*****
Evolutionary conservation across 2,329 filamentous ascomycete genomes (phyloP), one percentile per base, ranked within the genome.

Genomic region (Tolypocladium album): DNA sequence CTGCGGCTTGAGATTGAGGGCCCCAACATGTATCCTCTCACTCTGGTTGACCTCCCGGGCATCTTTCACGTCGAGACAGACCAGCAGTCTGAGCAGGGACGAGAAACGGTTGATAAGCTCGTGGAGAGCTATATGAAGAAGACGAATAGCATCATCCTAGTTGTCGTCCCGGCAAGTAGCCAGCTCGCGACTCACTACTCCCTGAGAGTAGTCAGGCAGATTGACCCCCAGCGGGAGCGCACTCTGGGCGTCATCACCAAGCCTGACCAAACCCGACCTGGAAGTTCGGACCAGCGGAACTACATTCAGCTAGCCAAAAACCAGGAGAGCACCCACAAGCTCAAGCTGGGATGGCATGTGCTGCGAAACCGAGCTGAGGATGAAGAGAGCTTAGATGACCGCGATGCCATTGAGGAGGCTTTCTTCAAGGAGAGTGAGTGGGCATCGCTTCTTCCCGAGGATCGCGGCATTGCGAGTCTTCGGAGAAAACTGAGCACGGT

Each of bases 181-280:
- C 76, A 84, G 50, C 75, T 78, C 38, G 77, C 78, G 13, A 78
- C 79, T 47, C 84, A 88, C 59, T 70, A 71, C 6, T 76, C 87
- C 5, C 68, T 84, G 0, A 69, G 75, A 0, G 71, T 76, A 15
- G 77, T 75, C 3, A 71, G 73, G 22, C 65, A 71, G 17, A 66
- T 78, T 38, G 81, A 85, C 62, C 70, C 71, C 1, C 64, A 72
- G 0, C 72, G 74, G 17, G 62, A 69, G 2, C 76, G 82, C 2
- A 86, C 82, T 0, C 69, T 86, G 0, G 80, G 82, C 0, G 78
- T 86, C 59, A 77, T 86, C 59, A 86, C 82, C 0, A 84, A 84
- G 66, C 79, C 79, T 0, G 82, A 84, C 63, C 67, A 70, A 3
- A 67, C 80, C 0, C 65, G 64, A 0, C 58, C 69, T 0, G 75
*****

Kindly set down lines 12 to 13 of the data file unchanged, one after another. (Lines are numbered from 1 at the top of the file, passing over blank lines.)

- G 66, C 79, C 79, T 0, G 82, A 84, C 63, C 67, A 70, A 3
- A 67, C 80, C 0, C 65, G 64, A 0, C 58, C 69, T 0, G 75